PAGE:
A student on a stretcher is wheeled to an ambulance after the National Guard opened fire on protesters. (Bettmann via Getty Images)

That evening, White House Press Secretary Ron Zeigler read a statement dictated by Nixon himself:

This should remind us all once again that when dissent turns to violence, it invites tragedy. It is my hope that this tragic and unfortunate incident will strengthen the determination of all the Nation’s campuses—administrators, faculty, and students alike—to stand firmly for the right that exists in this country to dissent and just as firmly against the resort to violence as a means of such expression.

Three days after the shootings, a general student strike occurred across the country, with nearly 4 million people walking out of class. On May 14, at Jackson State College (now University) in Mississippi, National Guard troops and local law enforcement fired more than 150 shots into a dormitory—responding, they said, to sniper fire. (No evidence of sniper fire was ever found.) Phillip Gibbs, a student at Jackson State, and James Green, a high school student, were killed in the barrage.

The Kent State shooting remains a watershed moment in American history. It sparked a nationwide student strike shortly thereafter and reverberated throughout the final years of the Vietnam War and the passage of the 26th Amendment in 1971, which lowered the voting age to 18. Folk rockers Crosby, Stills, Nash & Young quickly released a song about the shootings. The incident was also regarded as a seminal moment in the founding of the band Devo—many of whom were from the area founding member Jerry Casale was in the crowd during the shootings.

Protesters hold a sign referring to the Kent State Massacre during a student strike and protest against the Vietnam War on the National Mall in Washington, DC. (Stuart Lutz / Gado / Getty Images)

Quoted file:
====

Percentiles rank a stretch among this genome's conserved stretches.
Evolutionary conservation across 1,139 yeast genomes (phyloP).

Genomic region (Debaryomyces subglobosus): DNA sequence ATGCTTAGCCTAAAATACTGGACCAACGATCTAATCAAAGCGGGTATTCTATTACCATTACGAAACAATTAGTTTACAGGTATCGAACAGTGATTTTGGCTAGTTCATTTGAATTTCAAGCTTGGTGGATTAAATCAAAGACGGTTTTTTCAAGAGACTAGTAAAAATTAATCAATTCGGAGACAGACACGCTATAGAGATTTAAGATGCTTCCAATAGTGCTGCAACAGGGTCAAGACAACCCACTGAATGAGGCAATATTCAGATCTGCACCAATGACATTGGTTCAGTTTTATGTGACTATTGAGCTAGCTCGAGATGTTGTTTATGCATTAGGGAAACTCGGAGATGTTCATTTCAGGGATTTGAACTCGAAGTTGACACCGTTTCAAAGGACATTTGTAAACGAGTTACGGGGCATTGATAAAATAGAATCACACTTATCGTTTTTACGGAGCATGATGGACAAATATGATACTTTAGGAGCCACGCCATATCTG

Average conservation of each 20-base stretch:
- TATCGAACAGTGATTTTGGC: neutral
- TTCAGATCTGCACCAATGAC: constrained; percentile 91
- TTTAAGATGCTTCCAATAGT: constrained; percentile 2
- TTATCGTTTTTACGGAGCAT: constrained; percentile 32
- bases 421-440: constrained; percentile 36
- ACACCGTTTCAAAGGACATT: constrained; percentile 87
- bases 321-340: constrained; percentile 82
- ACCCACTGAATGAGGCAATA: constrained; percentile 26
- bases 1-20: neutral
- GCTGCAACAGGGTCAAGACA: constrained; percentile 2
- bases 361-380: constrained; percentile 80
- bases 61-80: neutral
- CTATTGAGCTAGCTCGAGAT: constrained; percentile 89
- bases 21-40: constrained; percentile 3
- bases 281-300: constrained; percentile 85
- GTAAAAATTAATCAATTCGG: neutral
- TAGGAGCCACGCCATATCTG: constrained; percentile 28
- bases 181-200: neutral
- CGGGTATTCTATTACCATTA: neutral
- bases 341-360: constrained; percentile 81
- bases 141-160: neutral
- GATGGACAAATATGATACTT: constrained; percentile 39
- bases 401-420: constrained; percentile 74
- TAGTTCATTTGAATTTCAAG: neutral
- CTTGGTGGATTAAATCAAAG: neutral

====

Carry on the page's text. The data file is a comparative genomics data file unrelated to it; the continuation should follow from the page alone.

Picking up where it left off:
But for decades afterward, both the university and the town of Kent had a complicated relationship with the event. Civil and criminal cases resulting from the shootings wound their way through the courts in the 󈨊s, and the university sponsored commemorations for the first five years after the shootings but stopped—and then built a gym on part of the parking lot where students were wounded and killed. The university commissioned a sculpture by pop artist George Segal, then refused to display his creation, “Abraham and Isaac.” (It’s now at Princeton University.) The school even tried to rebrand itself as “Kent” because the next word in many people’s minds after “Kent State” was “shootings.”

“It was very contentious for a couple decades,” says Chic Canfora, a student activist on campus at the time of the shootings, who still lives in Northeast Ohio and has advocated for remembrance. “The university initially wanted to forget what happened and just make those of us who wanted to talk about it and heal and educate others about it to go away.”

But gradually, the university has come to understand its role in the healing process – and how the Kent State shootings fit into its mission as an educational institution. A museum on campus offers classroom space and displays artifacts related to the event, and incoming freshmen are required to read two books about the shootings: This We Know: A Chronology of the Shootings at Kent State by university professors Carol Barbato, Laura Davis and Mark Seeman and Thirteen Seconds: Confrontation at Kent State, by two reporters who covered the shootings for the Cleveland Plain Dealer, Mike Roberts and Joe Eszterhas (yes, THAT Joe Eszterhas).